Estimates about the number of people with preexisting conditions range from 54 million to 135 million, depending on how these health conditions are defined. If lawmakers had successfully eliminated the ACA, protections for this population would’ve evaporated, leaving people with serious medical issues on their own without access to lifesaving healthcare.

Among the many valuable benefits of the ACA, protections for preexisting conditions became the battle cry and common cause that different groups rallied around. One reason for this was because it put a human face on the problem through personal stories. This tactic contributed to heightened awareness among the public and the media and helped build the movement.

After Congress failed to repeal the ACA, those efforts moved to the courts, where the Burrito Coalition continued to voice its opposition to invalidating the law. Rare disease and chronic illness organizations like the Pulmonary Hypertension Association, Cystic Fibrosis Foundation, National Multiple Sclerosis Society, and Muscular Dystrophy Association, among others, all spoke out for patients who depended on the ACA’s preexisting conditions protections to access healthcare coverage in order to live as well as possible.

The defeat of the ACA repeal offers one vision of how different organizations with singular purposes can join together to raise awareness and spark collective action for change. One aspect that resonates with me is the role of storytelling. While living with PH, there are moments when I feel isolated, frustrated, and misunderstood, yet when I share my story, I connect with a larger community and feel a sense of hope, reassurance, and purpose.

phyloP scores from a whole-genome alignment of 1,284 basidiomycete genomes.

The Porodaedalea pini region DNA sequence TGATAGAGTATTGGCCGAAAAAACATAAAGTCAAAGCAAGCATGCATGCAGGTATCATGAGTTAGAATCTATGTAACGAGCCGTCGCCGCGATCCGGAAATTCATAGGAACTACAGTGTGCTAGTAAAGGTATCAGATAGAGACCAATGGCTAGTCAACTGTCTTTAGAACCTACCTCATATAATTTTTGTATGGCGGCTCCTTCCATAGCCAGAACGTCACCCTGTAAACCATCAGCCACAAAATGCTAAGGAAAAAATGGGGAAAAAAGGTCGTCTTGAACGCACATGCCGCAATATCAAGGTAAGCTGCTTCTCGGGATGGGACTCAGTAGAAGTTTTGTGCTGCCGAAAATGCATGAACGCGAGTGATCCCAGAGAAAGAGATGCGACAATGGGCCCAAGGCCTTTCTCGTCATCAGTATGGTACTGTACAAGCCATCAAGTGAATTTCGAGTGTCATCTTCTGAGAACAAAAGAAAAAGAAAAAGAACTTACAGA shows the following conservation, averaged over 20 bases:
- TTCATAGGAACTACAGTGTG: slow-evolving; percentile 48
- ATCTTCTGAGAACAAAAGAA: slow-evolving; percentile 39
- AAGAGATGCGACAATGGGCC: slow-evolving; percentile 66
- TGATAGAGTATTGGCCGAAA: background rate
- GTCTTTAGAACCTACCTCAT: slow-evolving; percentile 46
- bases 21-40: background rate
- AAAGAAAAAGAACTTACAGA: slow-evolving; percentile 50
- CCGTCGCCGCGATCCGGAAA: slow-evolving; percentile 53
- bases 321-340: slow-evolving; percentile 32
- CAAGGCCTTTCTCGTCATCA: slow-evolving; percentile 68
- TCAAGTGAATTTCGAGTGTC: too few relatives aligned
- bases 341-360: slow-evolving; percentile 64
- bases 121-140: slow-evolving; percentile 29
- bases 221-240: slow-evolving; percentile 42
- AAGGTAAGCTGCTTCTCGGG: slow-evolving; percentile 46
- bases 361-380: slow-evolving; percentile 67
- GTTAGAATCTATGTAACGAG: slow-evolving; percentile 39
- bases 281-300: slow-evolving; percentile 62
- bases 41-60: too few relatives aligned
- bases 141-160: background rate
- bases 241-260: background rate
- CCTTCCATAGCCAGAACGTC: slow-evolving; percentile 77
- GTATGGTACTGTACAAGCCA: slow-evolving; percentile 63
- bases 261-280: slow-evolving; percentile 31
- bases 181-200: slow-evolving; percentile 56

Our stories are what we have to offer among the rare disease and chronic illness communities. While our stories spotlight our individual experiences, when taken together, they broadcast our collective power to realize a better quality of life for all of us.

As our communities prepare to raise awareness and advocate on Rare Disease Day on Feb. 28, let us go together, let us go far, and let us eat breakfast burritos!

Follow Mike Naple on Twitter: @mnaple.

Note: Pulmonary Hypertension News is strictly a news and information website about the disease. It does not provide medical advice, diagnosis, or treatment. This content is not intended to be a substitute for professional medical advice, diagnosis, or treatment. Always seek the advice of your physician or other qualified health provider with any questions you may have regarding a medical condition. Never disregard professional medical advice or delay in seeking it because of something you have read on this website. The opinions expressed in this column are not those of Pulmonary Hypertension News or its parent company, BioNews, and are intended to spark discussion about issues pertaining to pulmonary hypertension.